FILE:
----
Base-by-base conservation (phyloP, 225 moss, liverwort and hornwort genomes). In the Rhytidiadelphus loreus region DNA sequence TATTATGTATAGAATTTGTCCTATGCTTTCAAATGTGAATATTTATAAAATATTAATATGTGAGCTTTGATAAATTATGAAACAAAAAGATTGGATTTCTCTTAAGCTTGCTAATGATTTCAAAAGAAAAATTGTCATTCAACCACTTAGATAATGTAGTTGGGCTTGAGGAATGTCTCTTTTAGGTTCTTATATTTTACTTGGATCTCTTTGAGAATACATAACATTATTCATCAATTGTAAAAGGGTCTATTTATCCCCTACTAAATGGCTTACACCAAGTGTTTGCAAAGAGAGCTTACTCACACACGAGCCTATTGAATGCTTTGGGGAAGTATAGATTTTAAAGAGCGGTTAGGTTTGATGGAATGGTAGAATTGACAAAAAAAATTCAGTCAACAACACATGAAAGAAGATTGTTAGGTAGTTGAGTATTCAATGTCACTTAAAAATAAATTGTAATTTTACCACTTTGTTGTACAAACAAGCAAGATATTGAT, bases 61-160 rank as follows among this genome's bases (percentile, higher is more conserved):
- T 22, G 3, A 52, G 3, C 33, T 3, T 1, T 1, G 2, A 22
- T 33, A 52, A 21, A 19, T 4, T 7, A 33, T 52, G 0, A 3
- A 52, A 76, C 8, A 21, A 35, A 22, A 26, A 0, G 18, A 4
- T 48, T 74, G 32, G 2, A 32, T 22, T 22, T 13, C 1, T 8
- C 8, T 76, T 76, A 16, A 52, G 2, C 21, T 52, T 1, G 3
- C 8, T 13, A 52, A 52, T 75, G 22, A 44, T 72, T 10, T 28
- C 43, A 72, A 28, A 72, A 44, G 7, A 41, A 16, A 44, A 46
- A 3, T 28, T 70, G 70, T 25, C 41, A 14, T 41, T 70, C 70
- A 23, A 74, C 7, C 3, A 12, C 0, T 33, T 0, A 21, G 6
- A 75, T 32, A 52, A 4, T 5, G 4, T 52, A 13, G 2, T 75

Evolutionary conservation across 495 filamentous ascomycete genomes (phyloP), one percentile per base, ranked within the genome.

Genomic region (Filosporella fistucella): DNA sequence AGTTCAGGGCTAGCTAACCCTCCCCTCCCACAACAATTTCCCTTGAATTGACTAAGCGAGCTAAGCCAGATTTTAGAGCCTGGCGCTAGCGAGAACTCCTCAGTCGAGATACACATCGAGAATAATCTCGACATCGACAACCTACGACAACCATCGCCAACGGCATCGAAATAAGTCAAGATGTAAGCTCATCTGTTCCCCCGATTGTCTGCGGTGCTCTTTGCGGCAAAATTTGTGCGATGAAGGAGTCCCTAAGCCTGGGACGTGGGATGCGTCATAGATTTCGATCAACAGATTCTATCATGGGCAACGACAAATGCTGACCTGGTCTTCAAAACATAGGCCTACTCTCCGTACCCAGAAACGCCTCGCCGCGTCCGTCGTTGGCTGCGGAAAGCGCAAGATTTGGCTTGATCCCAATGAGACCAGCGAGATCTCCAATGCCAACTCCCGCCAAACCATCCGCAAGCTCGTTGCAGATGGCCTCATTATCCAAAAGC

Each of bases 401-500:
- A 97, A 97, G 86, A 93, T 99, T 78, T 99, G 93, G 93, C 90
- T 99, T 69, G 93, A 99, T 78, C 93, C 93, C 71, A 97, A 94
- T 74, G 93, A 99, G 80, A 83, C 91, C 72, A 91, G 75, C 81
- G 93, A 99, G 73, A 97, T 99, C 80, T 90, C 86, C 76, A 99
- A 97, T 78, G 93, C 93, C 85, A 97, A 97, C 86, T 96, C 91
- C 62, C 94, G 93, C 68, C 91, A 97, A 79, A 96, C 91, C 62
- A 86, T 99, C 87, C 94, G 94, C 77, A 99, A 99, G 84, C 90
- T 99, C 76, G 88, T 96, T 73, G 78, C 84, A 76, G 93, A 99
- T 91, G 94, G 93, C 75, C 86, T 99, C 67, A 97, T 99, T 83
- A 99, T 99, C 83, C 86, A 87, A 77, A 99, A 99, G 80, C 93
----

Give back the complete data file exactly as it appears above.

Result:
Base-by-base conservation (phyloP, 225 moss, liverwort and hornwort genomes). In the Rhytidiadelphus loreus region DNA sequence TATTATGTATAGAATTTGTCCTATGCTTTCAAATGTGAATATTTATAAAATATTAATATGTGAGCTTTGATAAATTATGAAACAAAAAGATTGGATTTCTCTTAAGCTTGCTAATGATTTCAAAAGAAAAATTGTCATTCAACCACTTAGATAATGTAGTTGGGCTTGAGGAATGTCTCTTTTAGGTTCTTATATTTTACTTGGATCTCTTTGAGAATACATAACATTATTCATCAATTGTAAAAGGGTCTATTTATCCCCTACTAAATGGCTTACACCAAGTGTTTGCAAAGAGAGCTTACTCACACACGAGCCTATTGAATGCTTTGGGGAAGTATAGATTTTAAAGAGCGGTTAGGTTTGATGGAATGGTAGAATTGACAAAAAAAATTCAGTCAACAACACATGAAAGAAGATTGTTAGGTAGTTGAGTATTCAATGTCACTTAAAAATAAATTGTAATTTTACCACTTTGTTGTACAAACAAGCAAGATATTGAT, bases 61-160 rank as follows among this genome's bases (percentile, higher is more conserved):
- T 22, G 3, A 52, G 3, C 33, T 3, T 1, T 1, G 2, A 22
- T 33, A 52, A 21, A 19, T 4, T 7, A 33, T 52, G 0, A 3
- A 52, A 76, C 8, A 21, A 35, A 22, A 26, A 0, G 18, A 4
- T 48, T 74, G 32, G 2, A 32, T 22, T 22, T 13, C 1, T 8
- C 8, T 76, T 76, A 16, A 52, G 2, C 21, T 52, T 1, G 3
- C 8, T 13, A 52, A 52, T 75, G 22, A 44, T 72, T 10, T 28
- C 43, A 72, A 28, A 72, A 44, G 7, A 41, A 16, A 44, A 46
- A 3, T 28, T 70, G 70, T 25, C 41, A 14, T 41, T 70, C 70
- A 23, A 74, C 7, C 3, A 12, C 0, T 33, T 0, A 21, G 6
- A 75, T 32, A 52, A 4, T 5, G 4, T 52, A 13, G 2, T 75

Evolutionary conservation across 495 filamentous ascomycete genomes (phyloP), one percentile per base, ranked within the genome.

Genomic region (Filosporella fistucella): DNA sequence AGTTCAGGGCTAGCTAACCCTCCCCTCCCACAACAATTTCCCTTGAATTGACTAAGCGAGCTAAGCCAGATTTTAGAGCCTGGCGCTAGCGAGAACTCCTCAGTCGAGATACACATCGAGAATAATCTCGACATCGACAACCTACGACAACCATCGCCAACGGCATCGAAATAAGTCAAGATGTAAGCTCATCTGTTCCCCCGATTGTCTGCGGTGCTCTTTGCGGCAAAATTTGTGCGATGAAGGAGTCCCTAAGCCTGGGACGTGGGATGCGTCATAGATTTCGATCAACAGATTCTATCATGGGCAACGACAAATGCTGACCTGGTCTTCAAAACATAGGCCTACTCTCCGTACCCAGAAACGCCTCGCCGCGTCCGTCGTTGGCTGCGGAAAGCGCAAGATTTGGCTTGATCCCAATGAGACCAGCGAGATCTCCAATGCCAACTCCCGCCAAACCATCCGCAAGCTCGTTGCAGATGGCCTCATTATCCAAAAGC

Each of bases 401-500:
- A 97, A 97, G 86, A 93, T 99, T 78, T 99, G 93, G 93, C 90
- T 99, T 69, G 93, A 99, T 78, C 93, C 93, C 71, A 97, A 94
- T 74, G 93, A 99, G 80, A 83, C 91, C 72, A 91, G 75, C 81
- G 93, A 99, G 73, A 97, T 99, C 80, T 90, C 86, C 76, A 99
- A 97, T 78, G 93, C 93, C 85, A 97, A 97, C 86, T 96, C 91
- C 62, C 94, G 93, C 68, C 91, A 97, A 79, A 96, C 91, C 62
- A 86, T 99, C 87, C 94, G 94, C 77, A 99, A 99, G 84, C 90
- T 99, C 76, G 88, T 96, T 73, G 78, C 84, A 76, G 93, A 99
- T 91, G 94, G 93, C 75, C 86, T 99, C 67, A 97, T 99, T 83
- A 99, T 99, C 83, C 86, A 87, A 77, A 99, A 99, G 80, C 93